THIRTY DAYS - SEPTEMBER 1996
A group of traditionalists was recently refused the use of a northern cathedral for an act of worship. This, in itself, is not in the least surprising and, nowadays scarcely worth reporting. What lifts it from the drearily predictable to the level of mild farce is the number of reasons given for the refusal.
The Bishop wrote to tell them their request was refused because they were divisive. The Dean wrote to tell them that the date clashed with a flower festival and a Verger informed them that no-one could use the building that day because of planned repairs to the flooring.
Clearly there is an urgent need for a diocesan training day on Co-ordinating Collegiality.
Listeners to a late night radio show will have been, initially, heartened to hear of a revival in the religious life. One order of nuns, we were informed, has 50 more professed sisters than it had four years ago. in England.
The order in question is the Sisters of Perpetual Indulgence. Founded in California (where else?), they are a group of homosexual men who dress up as nuns, adopt bizarre names and perform a mockery of the faith.
The programme signed off with one of the Mothers - Sr. Molesta of the Perpetual Cellulite - singing a vibrato castrato of Amazing Grace.
Just what we pay the licence fee for.
Sir Edward Heaths enthusiasm for a unified Europe pales into insignificance besides the vision of one of his recent paymasters.
Our Ted was paid an estimated #35,000 for a 20 minute speech in Washington at a conference organized and hosted by Moonie Messiah Sun Myung Moon.
In 1978 the Daily Mail accused the Unification Church of breaking up families and brainwashing recruits and won the massive libel suit that ensued. Moon then spent a year in prison for tax fraud Stateside.
Since then Moon has tried to buy respectability by renting famous names to appear with him at high sounding conferences.
Heath, apparently, has enjoyed four such pay days and is dismissive of any criticism.
But a word of caution, Ted.....
Sunny Moon doesn't just want to unite Europe but the whole world under the benevolent dictatorship of one man - and it isn't Ted Heath.
Disgraced eco-evo, Chris Brain, founder of the disastrous Nine O'clock Service had, it transpires, sartorial obsessions which would have embarrassed all but the most fragrant Affirming Catholic.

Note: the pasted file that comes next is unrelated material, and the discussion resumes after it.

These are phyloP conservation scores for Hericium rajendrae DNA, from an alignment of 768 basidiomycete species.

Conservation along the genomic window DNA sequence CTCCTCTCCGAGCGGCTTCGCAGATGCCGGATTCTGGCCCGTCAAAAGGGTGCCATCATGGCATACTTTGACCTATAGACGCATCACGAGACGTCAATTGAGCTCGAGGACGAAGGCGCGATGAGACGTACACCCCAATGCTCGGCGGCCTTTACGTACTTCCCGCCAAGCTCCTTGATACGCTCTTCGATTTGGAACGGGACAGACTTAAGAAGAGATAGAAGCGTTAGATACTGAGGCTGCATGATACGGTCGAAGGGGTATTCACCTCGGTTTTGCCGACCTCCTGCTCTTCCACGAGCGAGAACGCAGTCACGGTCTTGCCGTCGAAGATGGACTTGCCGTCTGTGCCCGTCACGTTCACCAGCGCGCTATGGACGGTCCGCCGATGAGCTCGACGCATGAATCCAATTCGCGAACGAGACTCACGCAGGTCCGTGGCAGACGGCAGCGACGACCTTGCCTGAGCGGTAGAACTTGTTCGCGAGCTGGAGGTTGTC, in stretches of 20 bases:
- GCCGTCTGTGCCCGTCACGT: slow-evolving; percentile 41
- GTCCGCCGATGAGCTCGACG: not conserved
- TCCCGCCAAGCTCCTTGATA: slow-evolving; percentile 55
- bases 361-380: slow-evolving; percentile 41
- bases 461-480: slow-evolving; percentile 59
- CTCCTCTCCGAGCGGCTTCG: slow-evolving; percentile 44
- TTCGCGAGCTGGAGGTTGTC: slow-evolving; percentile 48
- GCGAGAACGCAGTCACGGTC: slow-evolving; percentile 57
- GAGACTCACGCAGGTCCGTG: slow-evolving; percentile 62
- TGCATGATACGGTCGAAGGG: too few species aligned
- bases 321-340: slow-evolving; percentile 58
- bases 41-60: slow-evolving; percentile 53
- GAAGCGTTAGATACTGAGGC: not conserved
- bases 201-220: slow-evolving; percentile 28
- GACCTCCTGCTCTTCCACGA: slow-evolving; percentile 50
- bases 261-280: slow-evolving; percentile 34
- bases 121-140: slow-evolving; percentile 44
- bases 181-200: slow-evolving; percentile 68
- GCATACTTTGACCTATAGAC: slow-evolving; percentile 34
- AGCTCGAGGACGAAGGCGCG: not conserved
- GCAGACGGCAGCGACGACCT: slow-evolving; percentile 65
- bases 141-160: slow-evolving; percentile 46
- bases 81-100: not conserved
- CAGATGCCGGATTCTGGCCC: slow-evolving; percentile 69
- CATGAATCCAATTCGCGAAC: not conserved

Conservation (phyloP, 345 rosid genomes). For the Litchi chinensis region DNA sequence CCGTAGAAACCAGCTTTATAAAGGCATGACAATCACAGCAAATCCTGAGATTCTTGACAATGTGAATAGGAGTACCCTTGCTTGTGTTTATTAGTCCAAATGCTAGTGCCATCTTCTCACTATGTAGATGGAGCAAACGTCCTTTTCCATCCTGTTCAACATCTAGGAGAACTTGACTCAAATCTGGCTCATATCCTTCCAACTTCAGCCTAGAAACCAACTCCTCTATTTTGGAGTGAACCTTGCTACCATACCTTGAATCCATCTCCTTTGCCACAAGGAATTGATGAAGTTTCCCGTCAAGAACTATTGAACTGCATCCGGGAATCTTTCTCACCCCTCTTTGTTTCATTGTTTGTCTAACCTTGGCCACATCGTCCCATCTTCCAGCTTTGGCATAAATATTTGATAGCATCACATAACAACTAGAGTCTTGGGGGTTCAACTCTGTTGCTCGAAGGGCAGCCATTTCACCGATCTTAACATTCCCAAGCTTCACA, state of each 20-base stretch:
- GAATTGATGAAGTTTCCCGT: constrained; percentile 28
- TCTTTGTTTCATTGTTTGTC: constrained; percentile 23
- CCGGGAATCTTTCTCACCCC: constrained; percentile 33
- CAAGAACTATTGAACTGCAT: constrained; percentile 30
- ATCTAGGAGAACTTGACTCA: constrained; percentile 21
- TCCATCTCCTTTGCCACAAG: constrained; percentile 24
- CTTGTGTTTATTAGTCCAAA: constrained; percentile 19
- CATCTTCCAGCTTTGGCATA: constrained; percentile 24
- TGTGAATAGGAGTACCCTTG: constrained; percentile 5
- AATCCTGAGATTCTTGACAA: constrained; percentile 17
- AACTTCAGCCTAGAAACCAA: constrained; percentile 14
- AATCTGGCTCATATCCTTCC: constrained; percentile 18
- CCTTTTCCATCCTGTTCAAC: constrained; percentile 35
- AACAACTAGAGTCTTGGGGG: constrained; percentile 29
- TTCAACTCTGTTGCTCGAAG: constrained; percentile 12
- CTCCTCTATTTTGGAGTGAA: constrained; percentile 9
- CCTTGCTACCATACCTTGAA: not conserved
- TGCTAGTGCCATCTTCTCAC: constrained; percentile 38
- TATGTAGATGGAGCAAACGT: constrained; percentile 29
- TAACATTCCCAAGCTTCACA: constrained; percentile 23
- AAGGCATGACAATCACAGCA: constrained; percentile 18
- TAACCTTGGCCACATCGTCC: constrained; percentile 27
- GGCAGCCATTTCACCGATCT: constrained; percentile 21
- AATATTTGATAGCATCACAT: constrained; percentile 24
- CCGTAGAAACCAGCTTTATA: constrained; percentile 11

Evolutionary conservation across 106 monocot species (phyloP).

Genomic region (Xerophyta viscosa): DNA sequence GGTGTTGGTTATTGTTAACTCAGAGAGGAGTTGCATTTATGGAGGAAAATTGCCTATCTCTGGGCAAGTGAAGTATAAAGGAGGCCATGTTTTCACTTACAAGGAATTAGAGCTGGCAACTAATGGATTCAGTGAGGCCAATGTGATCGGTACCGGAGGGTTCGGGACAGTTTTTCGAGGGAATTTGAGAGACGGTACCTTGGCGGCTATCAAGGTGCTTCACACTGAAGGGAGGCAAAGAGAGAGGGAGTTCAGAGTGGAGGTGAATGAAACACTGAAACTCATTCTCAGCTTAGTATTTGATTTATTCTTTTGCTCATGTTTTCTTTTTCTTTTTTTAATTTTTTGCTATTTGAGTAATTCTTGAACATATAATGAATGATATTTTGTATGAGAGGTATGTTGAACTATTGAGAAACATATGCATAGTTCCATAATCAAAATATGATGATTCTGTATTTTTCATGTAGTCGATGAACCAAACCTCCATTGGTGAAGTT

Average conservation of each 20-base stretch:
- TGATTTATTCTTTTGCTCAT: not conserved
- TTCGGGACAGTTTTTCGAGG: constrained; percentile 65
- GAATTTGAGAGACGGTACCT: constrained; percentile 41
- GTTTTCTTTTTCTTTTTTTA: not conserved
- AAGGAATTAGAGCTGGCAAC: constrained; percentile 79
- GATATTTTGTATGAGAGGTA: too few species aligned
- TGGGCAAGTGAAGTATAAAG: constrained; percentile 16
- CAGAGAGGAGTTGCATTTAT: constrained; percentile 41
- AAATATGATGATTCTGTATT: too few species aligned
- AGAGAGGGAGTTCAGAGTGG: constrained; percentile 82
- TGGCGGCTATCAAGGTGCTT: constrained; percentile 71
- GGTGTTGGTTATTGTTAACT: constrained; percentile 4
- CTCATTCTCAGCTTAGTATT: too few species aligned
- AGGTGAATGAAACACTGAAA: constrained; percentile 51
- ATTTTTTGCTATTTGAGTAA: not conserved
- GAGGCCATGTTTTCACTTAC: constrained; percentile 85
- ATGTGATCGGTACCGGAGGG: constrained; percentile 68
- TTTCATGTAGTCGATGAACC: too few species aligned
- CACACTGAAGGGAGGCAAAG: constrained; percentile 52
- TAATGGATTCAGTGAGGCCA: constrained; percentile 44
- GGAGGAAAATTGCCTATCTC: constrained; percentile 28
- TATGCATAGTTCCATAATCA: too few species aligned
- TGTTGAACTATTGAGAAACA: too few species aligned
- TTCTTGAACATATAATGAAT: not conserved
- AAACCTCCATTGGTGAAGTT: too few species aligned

Six months before his ordination he set up a Robes Team to plan his costume for the big day.
Weekly meetings for three months, visits to the clerical outfitters
and endless plans were all overturned by Brains decision to have one modelled on Robert de Niro's cozzie for The Mission.
Paramount Pictures obligingly sent the original for the team to copy and, when Chris was finally kitted out the Robes Team was stood down and henceforth became - The Ironing Team.
When a former catholic bishop invites a former evangelical bishop to lead a diocesan clergy training day we can be sure of major advances in moral enlightenment.
Sadly several of the more stick in the mud clergy were put out to hear the F.E.B. state (and repeat at later sessions as a general principle of moral theology in the area of sexual ethics): You cannot call wicked what people find to be good.
Watch out for a revival of Canaanite fertility rites at the cathedral!
If Mr E. Lijah had a grave he would doubtless be revolving in it.
PHONA E MOBILE
An upstart firm of northern vestment makers recently made national headlines by promoting their latest cassock complete with space for a mobile phone!
An assistant in one of the more venerable London Tat emporiums told one of our correspondents that this was nothing new. They had been accommodating unnecessary clerical bulges for years.
J.P. PHONE ROME
More scarcely credible phone twaddle!
Following several complaints from mourners, the Pope has ordered clergy of the Rome diocese to make sure they turn off their mobile phones before conducting a funeral!
Dust to dust.....Pring pring...pring pring
.....Hello, sorry, can you hold the line please I have someone on the other catafalque at the moment.
Rest in peace. Go ex-directory.
COMMENT FOR SEPTEMBER 1996